Snake fungal disease (SFD), as the infection became known, has since spread across 16 States and moved across the border into Canada. The problem is of growing concern for conservationists, especially as wild snake populations are currently thought to be in global decline. But before scientists can begin to tackle the disease, they need to determine for certain what causes it.

Eastern racer (Coluber constrictor) showing signs of fungal skin infection. Image credit: D.E. Green, USGS National Wildlife Health Center

“Even though we had a strong correlation between the fungus and the disease, it was still just a correlation,” explains Dr Jeffrey Lorch, who runs the Diagnostic Microbiology Lab at the National Wildlife Health Center in the US. “So we wanted to know, is it just a fungus that takes advantage of necrotic [dead] skin, and something else is actually causing the lesions?”

To find out, Jeff and his team ran an experiment in the lab. They infected healthy red corn snakes with the fungus thought to be the culprit, Ophidiomyces ophidiicola. And, sure enough, after a few days the snakes began to show classic signs of SFD.

“Pretty much every snake we infected got the disease, but the control snakes didn’t,” says Jeff. “Snakes developed lesions relatively quickly, often within a few days. Over the next weeks, the lesions got progressively worse, and the snakes would end up shedding their skin to try to clear the infection.” Snakes will often shed to purge themselves of parasites, and infected snakes in the experiment shed twice as often as healthy snakes.


Northern water snake (Nerodia sipedon) with crusty and thickened scales overlaying raised blisters. Image credit: D.E. Green, USGS National Wildlife Health Center

But it’s not always as easy for snakes in the wild to shed their skin. For one thing, it’s often cooler, so the animals’ metabolisms will be lower.  As well as this, the fungus may interfere with the snakes’ eating habits – wild snakes with SFD are often emaciated through lack of food, and in the experiment some of the infected snakes displayed a loss of appetite. This combination means it’s likely that infected snakes in the wild would lack the energy to grow new skin and shed their old one, resulting in a feedback loop that makes the animal sicker and even less able to fight off infection.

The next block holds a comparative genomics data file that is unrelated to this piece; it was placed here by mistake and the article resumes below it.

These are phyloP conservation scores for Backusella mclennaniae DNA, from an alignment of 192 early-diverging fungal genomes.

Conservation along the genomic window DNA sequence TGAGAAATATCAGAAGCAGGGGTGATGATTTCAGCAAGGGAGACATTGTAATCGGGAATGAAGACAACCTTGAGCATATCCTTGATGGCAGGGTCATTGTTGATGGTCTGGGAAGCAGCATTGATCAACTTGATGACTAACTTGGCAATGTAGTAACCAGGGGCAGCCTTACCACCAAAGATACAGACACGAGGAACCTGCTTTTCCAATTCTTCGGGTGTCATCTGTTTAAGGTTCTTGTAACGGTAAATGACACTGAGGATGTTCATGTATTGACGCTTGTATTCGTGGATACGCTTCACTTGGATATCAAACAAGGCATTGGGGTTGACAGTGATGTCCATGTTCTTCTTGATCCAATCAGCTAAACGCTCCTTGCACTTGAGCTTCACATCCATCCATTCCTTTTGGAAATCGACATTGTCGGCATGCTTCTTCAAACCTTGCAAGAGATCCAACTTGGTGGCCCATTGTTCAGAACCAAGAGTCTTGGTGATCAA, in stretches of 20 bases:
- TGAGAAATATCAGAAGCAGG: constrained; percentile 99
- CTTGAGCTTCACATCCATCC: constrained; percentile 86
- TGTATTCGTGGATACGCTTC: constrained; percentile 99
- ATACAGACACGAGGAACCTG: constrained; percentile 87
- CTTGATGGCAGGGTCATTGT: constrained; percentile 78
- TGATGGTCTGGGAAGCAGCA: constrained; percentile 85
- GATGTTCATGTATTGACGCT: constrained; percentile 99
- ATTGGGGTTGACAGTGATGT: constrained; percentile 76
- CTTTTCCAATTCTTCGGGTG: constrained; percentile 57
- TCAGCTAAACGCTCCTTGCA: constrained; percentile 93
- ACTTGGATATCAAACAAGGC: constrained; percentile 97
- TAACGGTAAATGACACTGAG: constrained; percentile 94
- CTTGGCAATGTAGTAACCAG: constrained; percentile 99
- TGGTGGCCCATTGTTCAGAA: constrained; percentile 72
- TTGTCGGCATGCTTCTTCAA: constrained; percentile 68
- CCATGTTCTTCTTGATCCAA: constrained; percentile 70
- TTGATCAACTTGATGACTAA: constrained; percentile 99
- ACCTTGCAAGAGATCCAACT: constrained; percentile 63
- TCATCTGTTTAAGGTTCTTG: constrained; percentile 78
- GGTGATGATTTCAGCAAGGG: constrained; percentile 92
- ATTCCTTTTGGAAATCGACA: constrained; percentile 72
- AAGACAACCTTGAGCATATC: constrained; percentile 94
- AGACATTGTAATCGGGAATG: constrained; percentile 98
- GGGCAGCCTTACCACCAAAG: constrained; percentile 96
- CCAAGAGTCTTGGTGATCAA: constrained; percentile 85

Loss of appetite wasn’t the only strange behaviour that Jeff and his team observed. Some of the snakes began to rest in conspicuous areas of their enclosures, instead of remaining concealed in the sheltered parts. This is unusual behaviour for snakes, which are usually quite elusive but Jeff says it’s quite common in wild snakes with SFD. People have even documented infected snakes coming out during winter when they should be hibernating.

One theory is that the snakes are trying to bask. As snakes are cold-blooded and can’t regulate their own body temperature, basking could be a way to raise their metabolism, allowing them to better fight off the infection. “In reptiles generally, the immune system functions at a certain preferred temperature,” explains Jeff. “Lizards for example have been observed to seek out warm temperatures to induce fever. The fungus can’t grow above 37ºC, so if the snakes can survive that, they could kill the fungus.”

This kind of behaviour isn’t currently well documented in snakes. But Jeff says that his team could run future experiments to see if infected snakes seek out warmer temperatures and weather that helps them fight disease.

Now that there is an established link between O. ophidiicola and SFD, the next steps will be to understand why the disease is emerging right now, and where it might have come from. Scientists aren’t sure whether the fungus has been introduced to affected areas, or has always been present and is only now causing serious disease. Factors such as climate change and fragmentation of the snakes’ natural habitats could also mean that wild populations are increasingly finding themselves in environmental microclimates that encourage infection.

If environmental changes are driving disease, Jeff and his colleagues are concerned that this could just be the tip of the iceberg. Snake conservation is tricky at the best of times, not least because snakes are so cryptic. It’s harder to monitor and track wild snake numbers compared to other animals, which means that information on population sizes isn’t easy to come by. But people’s preconceptions about the animals don’t help either.